Radar for Fire Scout C in the Works

The US Naval Air Systems Command is seeking information on radar technology that could be flown on board the service’s Northrop Grumman MQ-8C Fire Scout unmanned air vehicle.

A request for information solicitation was released on 9 July, and calls for interested vendors to provide information on radar suitable for integration with the Bell 407 helicopter-derived UAV. The deadline for information is 11 August.

“PMA-266 is surveying the industry for current airborne radar/antenna capabilities that can serve to meet MQ-8C Fire Scout radar capability requirements,” the RFI reads.

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US Navy

Operational capabilities of the radar will include: surface search; synthetic aperture radar (SAR); inverse SAR; and weather modes. It should be equipped with an antenna/array with a minimum 180˚ field of regard, the RFI notes.

The radar being sought will weigh up to 81.7kg (180lb) without the radome, and have a maximum external volume of 305mm (12in) below the aircraft, with a 762mm-diameter antenna pedestal and array allocation. Internal allocation will be 686 x 1,170 x 508mm.

NRC Outlines Autonomy Impacts Within Unmanned Aerial Systems

As unmanned systems evolve rapidly from remote piloting through automated flying to autonomous decision-making, civil aviation will not escape unscathed. Beyond unmanned aircraft, the technology is expected to find its way into aircraft cockpits and air traffic control centers to increase efficiency and safety.

Ensuring safe and reliable behavior by systems that can adapt to their environment is the barrier to increasing autonomy in civil aviation, says a report by the U.S. National Research Council (NRC), commissioned by NASA’s Aeronautics Research Mission Directorate The report identifies key barriers and provides a national research agenda for enabling the introduction of autonomy into civil aviation.

Bloomberg: ANA Orders $16.6 Billion in Airliners From Boeing, Airbus

Boeing Co. (BA)’s 787 Dreamliner gained a vote of confidence as ANA Holdings Inc. (9202) ordered 14 more of the jets as part of a $16.6 billion shopping spree a year after regulators grounded the composite aircraft.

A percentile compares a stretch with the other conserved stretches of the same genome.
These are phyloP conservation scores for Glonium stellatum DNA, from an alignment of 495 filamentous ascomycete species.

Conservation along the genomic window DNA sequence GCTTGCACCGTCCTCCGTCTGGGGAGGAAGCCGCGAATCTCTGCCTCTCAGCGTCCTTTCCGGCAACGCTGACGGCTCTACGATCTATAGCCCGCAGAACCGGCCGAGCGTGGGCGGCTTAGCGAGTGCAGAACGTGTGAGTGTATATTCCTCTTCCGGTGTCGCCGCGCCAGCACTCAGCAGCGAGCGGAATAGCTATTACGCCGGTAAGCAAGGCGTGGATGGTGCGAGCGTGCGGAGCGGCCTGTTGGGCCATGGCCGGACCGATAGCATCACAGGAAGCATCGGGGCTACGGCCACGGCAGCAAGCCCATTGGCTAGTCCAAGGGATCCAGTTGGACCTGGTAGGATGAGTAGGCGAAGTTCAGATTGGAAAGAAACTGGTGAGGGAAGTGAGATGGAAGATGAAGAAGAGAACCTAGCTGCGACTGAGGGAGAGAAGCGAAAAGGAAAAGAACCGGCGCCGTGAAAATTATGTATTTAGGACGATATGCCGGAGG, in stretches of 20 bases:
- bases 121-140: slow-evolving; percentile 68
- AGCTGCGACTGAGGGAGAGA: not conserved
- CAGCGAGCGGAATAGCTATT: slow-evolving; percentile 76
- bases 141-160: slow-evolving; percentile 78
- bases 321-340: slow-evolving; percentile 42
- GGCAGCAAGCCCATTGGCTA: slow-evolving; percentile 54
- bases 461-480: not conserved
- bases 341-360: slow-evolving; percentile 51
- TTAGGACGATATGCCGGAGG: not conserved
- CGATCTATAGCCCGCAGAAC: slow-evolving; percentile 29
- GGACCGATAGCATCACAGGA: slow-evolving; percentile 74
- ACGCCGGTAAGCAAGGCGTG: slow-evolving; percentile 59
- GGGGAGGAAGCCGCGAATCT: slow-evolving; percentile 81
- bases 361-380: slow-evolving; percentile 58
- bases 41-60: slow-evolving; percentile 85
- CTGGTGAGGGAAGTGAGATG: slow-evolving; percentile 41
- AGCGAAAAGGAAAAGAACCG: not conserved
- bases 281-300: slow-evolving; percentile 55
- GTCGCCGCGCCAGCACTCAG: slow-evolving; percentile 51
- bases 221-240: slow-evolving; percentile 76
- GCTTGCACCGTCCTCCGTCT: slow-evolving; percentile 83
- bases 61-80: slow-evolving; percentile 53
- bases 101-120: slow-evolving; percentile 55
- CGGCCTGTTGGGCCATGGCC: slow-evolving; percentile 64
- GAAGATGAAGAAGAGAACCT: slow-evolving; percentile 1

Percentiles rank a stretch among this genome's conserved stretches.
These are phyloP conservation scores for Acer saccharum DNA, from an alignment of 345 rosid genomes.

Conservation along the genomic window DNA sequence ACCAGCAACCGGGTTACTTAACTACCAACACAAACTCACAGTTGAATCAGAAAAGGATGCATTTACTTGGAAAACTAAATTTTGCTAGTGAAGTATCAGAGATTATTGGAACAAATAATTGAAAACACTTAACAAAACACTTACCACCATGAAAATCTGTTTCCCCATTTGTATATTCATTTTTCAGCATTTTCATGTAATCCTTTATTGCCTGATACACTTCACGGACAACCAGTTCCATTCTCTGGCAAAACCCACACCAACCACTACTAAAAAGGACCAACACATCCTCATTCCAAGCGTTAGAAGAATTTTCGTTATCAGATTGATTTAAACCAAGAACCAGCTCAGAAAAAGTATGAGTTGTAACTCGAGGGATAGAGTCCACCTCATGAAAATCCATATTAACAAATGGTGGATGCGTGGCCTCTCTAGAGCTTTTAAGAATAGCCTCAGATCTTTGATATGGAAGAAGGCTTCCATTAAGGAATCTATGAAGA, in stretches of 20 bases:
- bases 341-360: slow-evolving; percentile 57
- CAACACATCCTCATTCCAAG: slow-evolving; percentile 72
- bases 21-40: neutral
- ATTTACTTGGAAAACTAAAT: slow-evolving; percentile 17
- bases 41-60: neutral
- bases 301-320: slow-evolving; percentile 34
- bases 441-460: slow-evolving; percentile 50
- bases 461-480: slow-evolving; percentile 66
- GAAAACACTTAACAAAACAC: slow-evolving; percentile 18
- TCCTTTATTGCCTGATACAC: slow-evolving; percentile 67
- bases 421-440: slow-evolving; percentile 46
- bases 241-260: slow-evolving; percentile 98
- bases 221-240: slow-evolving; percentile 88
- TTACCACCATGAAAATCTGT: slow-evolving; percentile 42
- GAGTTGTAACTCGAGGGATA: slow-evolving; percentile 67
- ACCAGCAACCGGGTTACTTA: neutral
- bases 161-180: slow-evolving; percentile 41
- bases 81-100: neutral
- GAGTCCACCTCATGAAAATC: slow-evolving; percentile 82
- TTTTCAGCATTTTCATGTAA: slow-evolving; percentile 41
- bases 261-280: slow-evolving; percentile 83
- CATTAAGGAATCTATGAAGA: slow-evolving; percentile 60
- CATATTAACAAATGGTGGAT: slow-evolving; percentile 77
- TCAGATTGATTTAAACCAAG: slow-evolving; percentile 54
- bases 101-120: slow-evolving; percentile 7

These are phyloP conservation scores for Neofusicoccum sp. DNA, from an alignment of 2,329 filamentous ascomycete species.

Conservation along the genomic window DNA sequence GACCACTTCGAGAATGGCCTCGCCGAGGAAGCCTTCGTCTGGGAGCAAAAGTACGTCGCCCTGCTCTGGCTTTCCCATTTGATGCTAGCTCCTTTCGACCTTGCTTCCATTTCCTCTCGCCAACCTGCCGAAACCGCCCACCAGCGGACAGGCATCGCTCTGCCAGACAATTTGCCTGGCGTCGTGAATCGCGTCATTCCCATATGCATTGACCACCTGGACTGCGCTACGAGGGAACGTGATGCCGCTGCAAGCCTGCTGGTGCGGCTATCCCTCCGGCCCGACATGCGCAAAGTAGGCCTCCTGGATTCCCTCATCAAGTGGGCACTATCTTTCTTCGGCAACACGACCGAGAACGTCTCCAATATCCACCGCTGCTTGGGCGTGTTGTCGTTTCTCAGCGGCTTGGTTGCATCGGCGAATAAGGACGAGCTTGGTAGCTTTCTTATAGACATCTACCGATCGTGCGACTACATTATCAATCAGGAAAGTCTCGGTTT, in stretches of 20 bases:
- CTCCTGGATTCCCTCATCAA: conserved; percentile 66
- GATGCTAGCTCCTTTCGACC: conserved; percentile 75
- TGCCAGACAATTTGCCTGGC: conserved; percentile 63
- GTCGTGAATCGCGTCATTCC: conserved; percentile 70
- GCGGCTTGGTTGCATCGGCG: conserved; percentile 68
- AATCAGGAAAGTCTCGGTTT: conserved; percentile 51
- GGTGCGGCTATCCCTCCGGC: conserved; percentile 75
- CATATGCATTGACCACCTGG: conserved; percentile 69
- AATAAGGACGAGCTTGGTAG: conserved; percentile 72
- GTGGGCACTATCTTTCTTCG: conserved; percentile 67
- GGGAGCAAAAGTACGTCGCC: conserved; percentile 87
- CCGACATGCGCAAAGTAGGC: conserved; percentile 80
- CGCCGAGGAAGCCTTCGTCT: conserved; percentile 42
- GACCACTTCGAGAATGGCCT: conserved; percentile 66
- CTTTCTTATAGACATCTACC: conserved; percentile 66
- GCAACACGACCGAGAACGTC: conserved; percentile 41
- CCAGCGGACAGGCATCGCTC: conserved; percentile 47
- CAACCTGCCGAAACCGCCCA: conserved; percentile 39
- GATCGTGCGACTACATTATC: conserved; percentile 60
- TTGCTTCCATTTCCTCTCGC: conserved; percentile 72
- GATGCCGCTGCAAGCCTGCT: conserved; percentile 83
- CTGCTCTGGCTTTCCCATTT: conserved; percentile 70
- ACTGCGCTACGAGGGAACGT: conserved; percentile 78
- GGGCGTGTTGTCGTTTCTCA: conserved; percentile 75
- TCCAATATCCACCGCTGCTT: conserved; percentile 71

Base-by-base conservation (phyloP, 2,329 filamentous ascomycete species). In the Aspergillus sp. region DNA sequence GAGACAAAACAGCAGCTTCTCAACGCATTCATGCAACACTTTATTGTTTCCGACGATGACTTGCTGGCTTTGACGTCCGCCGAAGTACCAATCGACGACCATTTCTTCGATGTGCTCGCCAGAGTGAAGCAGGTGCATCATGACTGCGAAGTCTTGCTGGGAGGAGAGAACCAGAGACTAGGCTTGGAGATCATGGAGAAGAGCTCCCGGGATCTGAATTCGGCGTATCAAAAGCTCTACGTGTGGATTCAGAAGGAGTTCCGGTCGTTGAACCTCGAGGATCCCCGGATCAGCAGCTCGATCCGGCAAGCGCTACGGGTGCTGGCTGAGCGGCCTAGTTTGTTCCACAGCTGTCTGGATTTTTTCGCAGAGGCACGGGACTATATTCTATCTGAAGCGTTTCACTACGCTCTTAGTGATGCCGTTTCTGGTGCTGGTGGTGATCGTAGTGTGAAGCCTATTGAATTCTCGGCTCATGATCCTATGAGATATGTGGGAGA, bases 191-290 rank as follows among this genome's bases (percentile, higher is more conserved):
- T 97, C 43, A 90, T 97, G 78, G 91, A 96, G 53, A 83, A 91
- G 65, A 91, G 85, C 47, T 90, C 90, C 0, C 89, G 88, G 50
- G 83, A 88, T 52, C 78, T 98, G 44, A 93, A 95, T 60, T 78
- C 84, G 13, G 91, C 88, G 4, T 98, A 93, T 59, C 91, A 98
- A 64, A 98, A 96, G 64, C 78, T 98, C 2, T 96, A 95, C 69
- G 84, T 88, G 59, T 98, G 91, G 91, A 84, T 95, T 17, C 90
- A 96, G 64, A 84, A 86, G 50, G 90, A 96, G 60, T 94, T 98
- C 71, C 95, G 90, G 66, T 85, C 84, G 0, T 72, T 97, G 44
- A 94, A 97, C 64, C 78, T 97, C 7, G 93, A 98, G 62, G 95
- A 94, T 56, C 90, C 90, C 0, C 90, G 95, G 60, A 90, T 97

ANA’s 70-plane purchase today tilted toward Boeing, with the U.S. company accounting for all 40 long-haul models in the deal, with a list value of about $13 billion. Toulouse, France-based Airbus Group NV (AIR), seeking to crack Boeing’s grip on Japanese airlines’ wide-body fleets, sold 30 narrow-body jets.

Fortune: El-Erian-How the markets should read Ukraine’s crisis

With the fluid situation in Ukraine dominating the geopolitical narrative — and rightly so — many global investors are wondering what it means for their portfolios. Here are some key  takeaways: On a standalone basis, Ukraine is not systemically important. With a relatively small GDP (around $175 billion), its external economic links are limited… continue reading

AvWeek: China To Announce Large A330 Contracts In March

China will announce large contracts for the Airbus A330 next month, say two industry officials familiar with the negotiations.

Orders or intended orders for at least 70 and possibly 200 A330s will be revealed when President Xi Jinping and other leaders visit France next month, the officials say. The exact number remains undetermined, and the aircraft may not immediately go into Airbus’s books as definitive orders.

Theaters, Budgets Shape USAF ISR Future Focus

WASHINGTON — The conflicts in Iraq and Afghanistan will leave lasting changes on the US military, but their biggest legacy on the Air Force has been the impact on intelligence, surveillance and reconnaissance (ISR).

The service’s ISR mission underwent a renaissance during the decade-plus missions in the region, transforming from a support tool to a vital part of every combat operation, with unmanned systems such as the MQ-1 Predator and MQ-9 Reaper seen as defining symbols of the conflicts.

But as the US moves away from the region, the Air Force is facing new realities — both strategic and budgetary — for its ISR mission, forcing service officials to make big decisions on laying the groundwork for what is to come.

To begin that process, Maj. Gen. John Shanahan, head of the Air Force’s ISR agency, issued a 14-page “Strategic Plan” in 2013 laying out the direction for the service’s ISR mission through 2023.

The report can be summed up in a line from his opening summary: “We must transition rapidly from a target-based, inductive approach to ISR centered on processing, exploitation and dissemination to a problem-based, deductive, active and anticipatory approach that focuses on ISR operations.

“We have to help shape the future or risk being shaped by it,” he concluded.

The most obvious challenge facing the service, and one identified by the Air Force chief of staff, Gen. Mark Welsh, as key, is the movement away from “permissive” environments toward contested ones. That includes a planned move away from technologies such as the MQ-1 and MQ-9, which can be victimized by advanced anti-aircraft systems, in favor of different technologies and strategies.